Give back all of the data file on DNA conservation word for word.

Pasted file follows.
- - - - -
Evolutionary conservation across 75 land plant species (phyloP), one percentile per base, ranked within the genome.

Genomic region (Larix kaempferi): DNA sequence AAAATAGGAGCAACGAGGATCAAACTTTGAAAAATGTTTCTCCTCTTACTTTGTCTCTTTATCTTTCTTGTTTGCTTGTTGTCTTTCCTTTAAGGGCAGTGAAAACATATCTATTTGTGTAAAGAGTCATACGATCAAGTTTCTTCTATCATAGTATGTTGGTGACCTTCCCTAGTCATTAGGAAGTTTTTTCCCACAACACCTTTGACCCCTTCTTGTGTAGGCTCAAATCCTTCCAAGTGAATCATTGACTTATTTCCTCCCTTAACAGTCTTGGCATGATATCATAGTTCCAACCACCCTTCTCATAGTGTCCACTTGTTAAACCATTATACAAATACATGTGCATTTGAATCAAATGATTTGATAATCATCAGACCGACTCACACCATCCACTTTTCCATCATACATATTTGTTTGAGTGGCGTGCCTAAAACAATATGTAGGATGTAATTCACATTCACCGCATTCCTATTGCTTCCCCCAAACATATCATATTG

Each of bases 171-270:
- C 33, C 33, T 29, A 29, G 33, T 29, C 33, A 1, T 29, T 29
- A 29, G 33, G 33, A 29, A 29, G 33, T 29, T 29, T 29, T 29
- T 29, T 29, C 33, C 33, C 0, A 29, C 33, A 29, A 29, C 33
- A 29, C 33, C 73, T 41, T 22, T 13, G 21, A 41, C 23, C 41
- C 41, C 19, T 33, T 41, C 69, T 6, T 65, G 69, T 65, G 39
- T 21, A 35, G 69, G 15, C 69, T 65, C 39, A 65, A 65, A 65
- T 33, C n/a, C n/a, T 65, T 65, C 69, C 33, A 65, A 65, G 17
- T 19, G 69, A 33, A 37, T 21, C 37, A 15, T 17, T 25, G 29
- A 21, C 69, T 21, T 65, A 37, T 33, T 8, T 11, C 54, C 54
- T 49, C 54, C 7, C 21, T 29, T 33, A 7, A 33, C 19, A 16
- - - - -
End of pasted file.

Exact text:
Evolutionary conservation across 75 land plant species (phyloP), one percentile per base, ranked within the genome.

Genomic region (Larix kaempferi): DNA sequence AAAATAGGAGCAACGAGGATCAAACTTTGAAAAATGTTTCTCCTCTTACTTTGTCTCTTTATCTTTCTTGTTTGCTTGTTGTCTTTCCTTTAAGGGCAGTGAAAACATATCTATTTGTGTAAAGAGTCATACGATCAAGTTTCTTCTATCATAGTATGTTGGTGACCTTCCCTAGTCATTAGGAAGTTTTTTCCCACAACACCTTTGACCCCTTCTTGTGTAGGCTCAAATCCTTCCAAGTGAATCATTGACTTATTTCCTCCCTTAACAGTCTTGGCATGATATCATAGTTCCAACCACCCTTCTCATAGTGTCCACTTGTTAAACCATTATACAAATACATGTGCATTTGAATCAAATGATTTGATAATCATCAGACCGACTCACACCATCCACTTTTCCATCATACATATTTGTTTGAGTGGCGTGCCTAAAACAATATGTAGGATGTAATTCACATTCACCGCATTCCTATTGCTTCCCCCAAACATATCATATTG

Each of bases 171-270:
- C 33, C 33, T 29, A 29, G 33, T 29, C 33, A 1, T 29, T 29
- A 29, G 33, G 33, A 29, A 29, G 33, T 29, T 29, T 29, T 29
- T 29, T 29, C 33, C 33, C 0, A 29, C 33, A 29, A 29, C 33
- A 29, C 33, C 73, T 41, T 22, T 13, G 21, A 41, C 23, C 41
- C 41, C 19, T 33, T 41, C 69, T 6, T 65, G 69, T 65, G 39
- T 21, A 35, G 69, G 15, C 69, T 65, C 39, A 65, A 65, A 65
- T 33, C n/a, C n/a, T 65, T 65, C 69, C 33, A 65, A 65, G 17
- T 19, G 69, A 33, A 37, T 21, C 37, A 15, T 17, T 25, G 29
- A 21, C 69, T 21, T 65, A 37, T 33, T 8, T 11, C 54, C 54
- T 49, C 54, C 7, C 21, T 29, T 33, A 7, A 33, C 19, A 16